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How to Take a Basal Temperature


A mildly hypothyroid person can still appear to have normal thyroid lab results. The basal temperature test will give a good indication of thyroid problems but is not definitive. Use this as one more tool to recognize potential hypothyroidism.

Download a printable copy of the How to Take a Basal Temperature resource

This resource accompanies our Thyroid Continuing Education course package. 






 
How to Take a Basal Body Temperature

What is a basal body temperature?

The "basal body temperature" test was developed by Broda O. Barnes, M.D. Barnes developed and promoted a diagnostic test for thyroid function that became known as the "Barnes Basal Temperature Test". A mildly hypothyroid person can still appear to have normal thyroid lab results. The basal temperature test will give a good indication of thyroid problems but is not definitive. Use this as one more tool to recognize potential hypothyroidism.

Body temperature is very sensitive to hormone levels and may be higher or lower when a woman is ovulating or having her menstrual period.

How to take and record basal temperature
  • Use the same thermometer throughout the duration. An accurate thermometer is important. A fertility/basal thermometer, found at any pharmacy is the most accurate
  • If menstruating wait until the third day of onset before recording temperature. Menstruating can lower basal temperature to as low as 97.2 F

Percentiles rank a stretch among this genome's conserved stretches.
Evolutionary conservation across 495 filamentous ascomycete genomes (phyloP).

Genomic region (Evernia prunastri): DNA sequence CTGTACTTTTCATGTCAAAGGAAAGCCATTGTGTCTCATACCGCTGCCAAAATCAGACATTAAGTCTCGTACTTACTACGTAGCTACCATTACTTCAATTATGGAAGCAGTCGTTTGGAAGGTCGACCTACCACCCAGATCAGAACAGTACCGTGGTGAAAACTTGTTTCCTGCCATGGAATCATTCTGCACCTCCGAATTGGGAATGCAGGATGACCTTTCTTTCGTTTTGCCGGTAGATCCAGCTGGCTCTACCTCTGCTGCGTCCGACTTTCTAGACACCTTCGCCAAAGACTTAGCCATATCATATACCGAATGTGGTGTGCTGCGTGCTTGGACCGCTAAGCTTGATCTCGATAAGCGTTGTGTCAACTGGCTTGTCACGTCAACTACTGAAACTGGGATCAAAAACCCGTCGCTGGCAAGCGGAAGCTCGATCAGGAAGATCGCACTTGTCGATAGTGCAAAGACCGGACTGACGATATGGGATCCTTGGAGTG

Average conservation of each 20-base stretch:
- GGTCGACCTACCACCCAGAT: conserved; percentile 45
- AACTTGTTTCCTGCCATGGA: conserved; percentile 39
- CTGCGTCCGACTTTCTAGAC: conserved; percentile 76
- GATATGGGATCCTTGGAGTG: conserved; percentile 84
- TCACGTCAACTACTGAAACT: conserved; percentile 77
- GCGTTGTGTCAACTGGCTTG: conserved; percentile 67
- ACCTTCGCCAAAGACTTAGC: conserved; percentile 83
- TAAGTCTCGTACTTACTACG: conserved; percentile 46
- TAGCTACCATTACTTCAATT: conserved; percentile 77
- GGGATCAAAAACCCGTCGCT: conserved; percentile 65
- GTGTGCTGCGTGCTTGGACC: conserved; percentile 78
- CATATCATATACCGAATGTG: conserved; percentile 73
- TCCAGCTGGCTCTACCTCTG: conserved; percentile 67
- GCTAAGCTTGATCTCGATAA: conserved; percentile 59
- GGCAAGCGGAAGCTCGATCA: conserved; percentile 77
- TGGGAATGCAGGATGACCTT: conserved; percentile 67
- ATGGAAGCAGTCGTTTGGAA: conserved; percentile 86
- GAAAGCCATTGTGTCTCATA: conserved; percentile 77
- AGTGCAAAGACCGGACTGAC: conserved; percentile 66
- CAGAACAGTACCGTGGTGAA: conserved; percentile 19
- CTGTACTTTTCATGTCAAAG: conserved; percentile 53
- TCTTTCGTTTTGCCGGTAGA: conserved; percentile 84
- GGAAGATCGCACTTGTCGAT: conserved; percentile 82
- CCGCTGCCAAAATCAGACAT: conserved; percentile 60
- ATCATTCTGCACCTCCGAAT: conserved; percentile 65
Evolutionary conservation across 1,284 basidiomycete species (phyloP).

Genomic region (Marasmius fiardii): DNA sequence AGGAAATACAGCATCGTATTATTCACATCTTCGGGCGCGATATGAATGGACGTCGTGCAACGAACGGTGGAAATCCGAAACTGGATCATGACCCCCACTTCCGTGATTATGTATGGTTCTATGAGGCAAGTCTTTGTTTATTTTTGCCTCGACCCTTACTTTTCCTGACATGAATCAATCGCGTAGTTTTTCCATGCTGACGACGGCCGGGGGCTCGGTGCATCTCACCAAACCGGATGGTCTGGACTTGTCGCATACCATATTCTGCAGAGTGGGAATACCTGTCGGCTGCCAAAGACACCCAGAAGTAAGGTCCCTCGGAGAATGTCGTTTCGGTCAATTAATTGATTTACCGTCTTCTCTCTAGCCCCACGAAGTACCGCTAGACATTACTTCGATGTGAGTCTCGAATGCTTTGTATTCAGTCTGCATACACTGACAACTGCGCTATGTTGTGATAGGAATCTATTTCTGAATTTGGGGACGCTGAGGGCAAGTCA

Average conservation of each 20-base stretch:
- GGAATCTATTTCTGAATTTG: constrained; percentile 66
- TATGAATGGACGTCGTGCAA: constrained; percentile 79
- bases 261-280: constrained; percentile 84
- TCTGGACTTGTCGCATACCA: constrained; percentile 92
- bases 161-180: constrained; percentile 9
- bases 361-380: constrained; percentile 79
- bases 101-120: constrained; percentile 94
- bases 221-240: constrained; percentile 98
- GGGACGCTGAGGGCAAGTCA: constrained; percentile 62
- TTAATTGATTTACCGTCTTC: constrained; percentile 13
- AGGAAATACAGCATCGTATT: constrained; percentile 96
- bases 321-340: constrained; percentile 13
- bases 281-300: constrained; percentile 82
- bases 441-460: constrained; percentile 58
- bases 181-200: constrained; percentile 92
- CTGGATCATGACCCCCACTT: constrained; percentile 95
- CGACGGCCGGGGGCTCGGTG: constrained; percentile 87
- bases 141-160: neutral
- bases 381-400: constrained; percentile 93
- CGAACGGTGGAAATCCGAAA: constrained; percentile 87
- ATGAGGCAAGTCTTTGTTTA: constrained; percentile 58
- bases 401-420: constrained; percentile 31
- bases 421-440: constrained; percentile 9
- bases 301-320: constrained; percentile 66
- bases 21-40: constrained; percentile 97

• Immediately upon awakening, and with as little movement as possible, place the thermometer under the tongue or underarm.
  • Take temperature before eating, drinking or getting up to use the bathroom.
  • Take your temperature at the same time every morning
  • An armpit (axillary) temperature is usually 0.5°F (0.3°C) to 1°F (0.6°C) lower than an oral temperature.
  • Record the readings on three consecutive days at exactly the same time of day.
  • For a more accurate average many practitioners recommend recording temperatures for 10 days.
  • If the average temperature is less than 97.8 (oral) or 97.3 axillary (armpit) for three (preferable ten) consecutive days, then hypothyroidism is strongly suspected.
Factors affecting basal temperature

Other factors can affect body temperature, such as taking readings at different times, alcohol, illness, a restless night, and stress. Also do not use an electric blanket during the test. This can result in a higher than actual basal temperature.

References:
http://www.webmd.com/children/tc/fever-temperatures-accuracy-and-comparison-topic-overview
https://en.wikipedia.org/wiki/Broda_Otto_Barnes


Use the chart below to track your daily Basal Temperature: 

Date Basal Temperature Notes
 
 
 
 
 
 
     
 
 
 
     
 
 
 
     
 
 
 
     
 
 
 
     
 
 
 
     
 
 
 
     

 
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